For the most part, findings in the BlueOregon reader survey we reported last week mirrored the one from two years ago, except in two interesting categories--readers' self report on "liberalness" and party identification. Below are thefollowing comparisons, with areas of change bolded for emphasis.
_4%______48% strongly liberal
47%______39% moderate to liberal
_3%_______4% moderate to conserv
_5%_______2% strong conservative
_7%______38% true-blue Dem
32%______33% mostly Dem
50%_______7% could go either way
_7%_______2% mostly GOP
_2%_______2% true-blue GOP
_1%______19% third party
When I first looked at these, I sent Kari a worried email, because at first glance, it looks likeBlueOregon has become a far more hardcore liberal group with far stronger party affiliation--not so good when you're trying to encourage a big-tent discussion among all Oregon progressives. That's one interpretation, but it doesn't quite hold water. In every other dimension, BlueOregon readers look remarkably unchanged. How is it that a different population answers the same in multiple categories and then deviate markedly on only two? Probably because the two are measuring change over time, not differences between populations.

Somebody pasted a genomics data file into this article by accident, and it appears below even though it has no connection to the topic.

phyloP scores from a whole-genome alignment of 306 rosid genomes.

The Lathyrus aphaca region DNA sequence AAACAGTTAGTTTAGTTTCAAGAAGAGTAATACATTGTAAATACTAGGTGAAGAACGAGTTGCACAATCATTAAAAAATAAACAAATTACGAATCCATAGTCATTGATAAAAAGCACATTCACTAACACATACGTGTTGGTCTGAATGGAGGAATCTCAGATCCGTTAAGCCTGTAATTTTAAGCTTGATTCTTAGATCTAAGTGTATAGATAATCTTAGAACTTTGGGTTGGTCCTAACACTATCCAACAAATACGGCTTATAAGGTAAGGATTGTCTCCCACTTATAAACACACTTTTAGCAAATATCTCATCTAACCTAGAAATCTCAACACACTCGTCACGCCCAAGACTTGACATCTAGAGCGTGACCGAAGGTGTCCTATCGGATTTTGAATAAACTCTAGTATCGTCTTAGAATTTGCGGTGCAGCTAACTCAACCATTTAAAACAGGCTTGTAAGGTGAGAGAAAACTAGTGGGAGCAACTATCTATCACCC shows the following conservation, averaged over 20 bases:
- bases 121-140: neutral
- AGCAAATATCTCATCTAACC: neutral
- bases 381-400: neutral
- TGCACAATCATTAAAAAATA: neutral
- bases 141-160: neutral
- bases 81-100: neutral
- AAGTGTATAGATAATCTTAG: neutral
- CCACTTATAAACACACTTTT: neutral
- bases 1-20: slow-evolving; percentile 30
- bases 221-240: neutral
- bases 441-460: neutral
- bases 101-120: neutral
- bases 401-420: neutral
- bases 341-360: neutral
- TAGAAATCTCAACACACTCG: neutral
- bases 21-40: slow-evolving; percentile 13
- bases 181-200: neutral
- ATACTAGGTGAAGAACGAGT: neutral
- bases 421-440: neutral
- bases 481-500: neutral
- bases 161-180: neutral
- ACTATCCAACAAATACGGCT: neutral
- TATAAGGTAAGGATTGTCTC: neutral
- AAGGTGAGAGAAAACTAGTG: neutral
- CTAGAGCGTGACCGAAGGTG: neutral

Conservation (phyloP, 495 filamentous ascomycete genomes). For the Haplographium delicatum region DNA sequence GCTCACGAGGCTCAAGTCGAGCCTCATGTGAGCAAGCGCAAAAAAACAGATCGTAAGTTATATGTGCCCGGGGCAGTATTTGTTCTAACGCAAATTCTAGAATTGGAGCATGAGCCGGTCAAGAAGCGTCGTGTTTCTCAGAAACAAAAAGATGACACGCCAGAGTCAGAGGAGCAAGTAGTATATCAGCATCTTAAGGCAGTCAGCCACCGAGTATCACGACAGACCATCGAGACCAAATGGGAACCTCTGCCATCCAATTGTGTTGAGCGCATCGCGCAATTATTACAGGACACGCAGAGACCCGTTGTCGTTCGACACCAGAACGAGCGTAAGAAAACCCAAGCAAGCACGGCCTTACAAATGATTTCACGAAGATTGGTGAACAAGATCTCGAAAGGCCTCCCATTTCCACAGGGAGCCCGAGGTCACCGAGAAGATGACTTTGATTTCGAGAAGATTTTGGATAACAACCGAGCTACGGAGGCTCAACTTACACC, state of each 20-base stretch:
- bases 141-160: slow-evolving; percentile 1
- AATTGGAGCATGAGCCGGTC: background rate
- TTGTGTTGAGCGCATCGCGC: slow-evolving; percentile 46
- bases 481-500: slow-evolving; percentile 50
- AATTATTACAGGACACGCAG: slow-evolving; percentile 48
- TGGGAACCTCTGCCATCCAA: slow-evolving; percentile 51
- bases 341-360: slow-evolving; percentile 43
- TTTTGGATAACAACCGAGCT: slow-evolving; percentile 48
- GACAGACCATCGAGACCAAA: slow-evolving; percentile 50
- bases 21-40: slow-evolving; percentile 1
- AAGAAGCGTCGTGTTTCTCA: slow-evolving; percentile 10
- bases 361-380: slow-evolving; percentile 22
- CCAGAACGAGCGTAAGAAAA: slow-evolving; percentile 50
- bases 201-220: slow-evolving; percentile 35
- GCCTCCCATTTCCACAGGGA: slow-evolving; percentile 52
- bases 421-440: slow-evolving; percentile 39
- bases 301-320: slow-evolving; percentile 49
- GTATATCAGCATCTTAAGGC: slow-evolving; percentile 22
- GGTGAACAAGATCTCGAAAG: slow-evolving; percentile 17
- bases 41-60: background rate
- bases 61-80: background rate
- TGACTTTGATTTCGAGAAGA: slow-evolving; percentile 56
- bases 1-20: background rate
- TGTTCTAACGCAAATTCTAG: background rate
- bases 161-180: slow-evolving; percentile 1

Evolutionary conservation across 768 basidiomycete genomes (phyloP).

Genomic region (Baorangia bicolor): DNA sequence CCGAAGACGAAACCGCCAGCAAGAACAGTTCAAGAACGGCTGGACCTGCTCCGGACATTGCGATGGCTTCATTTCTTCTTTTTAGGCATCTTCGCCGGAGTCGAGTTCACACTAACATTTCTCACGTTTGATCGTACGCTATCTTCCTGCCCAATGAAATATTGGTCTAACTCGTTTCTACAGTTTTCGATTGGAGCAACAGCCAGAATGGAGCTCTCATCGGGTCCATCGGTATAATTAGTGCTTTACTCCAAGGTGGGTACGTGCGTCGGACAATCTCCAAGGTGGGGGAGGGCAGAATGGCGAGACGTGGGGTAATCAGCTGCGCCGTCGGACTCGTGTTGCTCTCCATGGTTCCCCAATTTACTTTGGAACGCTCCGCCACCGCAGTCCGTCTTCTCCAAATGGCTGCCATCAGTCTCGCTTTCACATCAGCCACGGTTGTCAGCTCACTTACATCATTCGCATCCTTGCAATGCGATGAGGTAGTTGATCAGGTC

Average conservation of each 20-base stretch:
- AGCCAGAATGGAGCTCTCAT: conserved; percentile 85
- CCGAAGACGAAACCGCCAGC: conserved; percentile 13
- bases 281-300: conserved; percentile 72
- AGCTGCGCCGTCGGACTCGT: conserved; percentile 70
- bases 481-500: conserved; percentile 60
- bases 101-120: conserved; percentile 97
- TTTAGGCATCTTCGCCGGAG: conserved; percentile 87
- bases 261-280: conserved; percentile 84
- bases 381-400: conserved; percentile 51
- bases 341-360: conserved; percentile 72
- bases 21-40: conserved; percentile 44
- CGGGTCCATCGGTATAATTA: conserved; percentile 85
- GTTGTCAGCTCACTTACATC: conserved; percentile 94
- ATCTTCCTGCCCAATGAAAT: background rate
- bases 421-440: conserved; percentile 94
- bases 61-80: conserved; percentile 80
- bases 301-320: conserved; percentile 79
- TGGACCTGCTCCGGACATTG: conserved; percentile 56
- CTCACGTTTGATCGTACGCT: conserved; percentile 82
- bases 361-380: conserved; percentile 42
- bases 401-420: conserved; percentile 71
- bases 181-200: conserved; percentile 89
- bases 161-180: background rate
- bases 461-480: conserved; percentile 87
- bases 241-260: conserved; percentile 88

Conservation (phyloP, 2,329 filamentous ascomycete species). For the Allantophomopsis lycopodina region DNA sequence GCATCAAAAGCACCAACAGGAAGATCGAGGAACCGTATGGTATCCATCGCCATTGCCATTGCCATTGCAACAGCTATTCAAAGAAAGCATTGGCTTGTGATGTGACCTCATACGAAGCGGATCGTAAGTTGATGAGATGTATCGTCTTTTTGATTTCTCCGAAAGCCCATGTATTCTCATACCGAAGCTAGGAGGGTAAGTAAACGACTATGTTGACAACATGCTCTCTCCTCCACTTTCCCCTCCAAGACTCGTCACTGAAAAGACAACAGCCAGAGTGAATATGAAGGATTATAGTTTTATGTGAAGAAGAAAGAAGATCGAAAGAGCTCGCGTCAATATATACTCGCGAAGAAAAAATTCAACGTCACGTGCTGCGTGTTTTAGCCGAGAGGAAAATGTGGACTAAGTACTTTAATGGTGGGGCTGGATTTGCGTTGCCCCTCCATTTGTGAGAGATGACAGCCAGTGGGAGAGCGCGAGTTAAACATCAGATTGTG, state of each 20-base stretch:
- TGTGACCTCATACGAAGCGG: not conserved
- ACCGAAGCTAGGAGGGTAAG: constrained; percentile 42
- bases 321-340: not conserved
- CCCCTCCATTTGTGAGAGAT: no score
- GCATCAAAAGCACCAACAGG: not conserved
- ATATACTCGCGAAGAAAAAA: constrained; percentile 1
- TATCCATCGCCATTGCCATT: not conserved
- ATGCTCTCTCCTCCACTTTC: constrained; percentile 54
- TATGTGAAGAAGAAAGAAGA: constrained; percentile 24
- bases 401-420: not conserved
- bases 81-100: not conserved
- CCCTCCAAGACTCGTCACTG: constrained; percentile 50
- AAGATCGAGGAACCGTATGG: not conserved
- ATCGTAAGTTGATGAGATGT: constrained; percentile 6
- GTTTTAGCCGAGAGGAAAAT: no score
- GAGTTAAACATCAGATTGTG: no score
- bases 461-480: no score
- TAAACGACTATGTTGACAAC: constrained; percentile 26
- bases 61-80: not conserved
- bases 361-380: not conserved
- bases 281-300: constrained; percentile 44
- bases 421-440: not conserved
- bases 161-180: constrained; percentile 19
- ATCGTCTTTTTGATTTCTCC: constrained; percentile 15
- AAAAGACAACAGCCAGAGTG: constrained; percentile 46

The clue, I think, is in the "third party" identification. In 2004, just before the Presidential election, only 1% of readers identified themselves this way. That jumped to a fifth of respondents in 2006--remarkable, given that those identifying themselves as "true-blue Democrats" also jumped 31%. The conclusion? In the face two more years of incompetence, corruption, and power-grabbing, it is becoming increasingly difficult for people to say they "could go either way." Moderates, once able to choose from among candidates based on a menu of policy positions, have now had to take sides as well. Everyone's jumping out of the GOP-friendly camp, but some are headed to the Dems and others to third parties.
Karl Rove and Karen Minnis have made their arguments clear: "you're either with us or against us." Although BlueOregon readers are far from representative of the larger voting population, our findings mirror polls across the country: Karl and Karen, we're against you.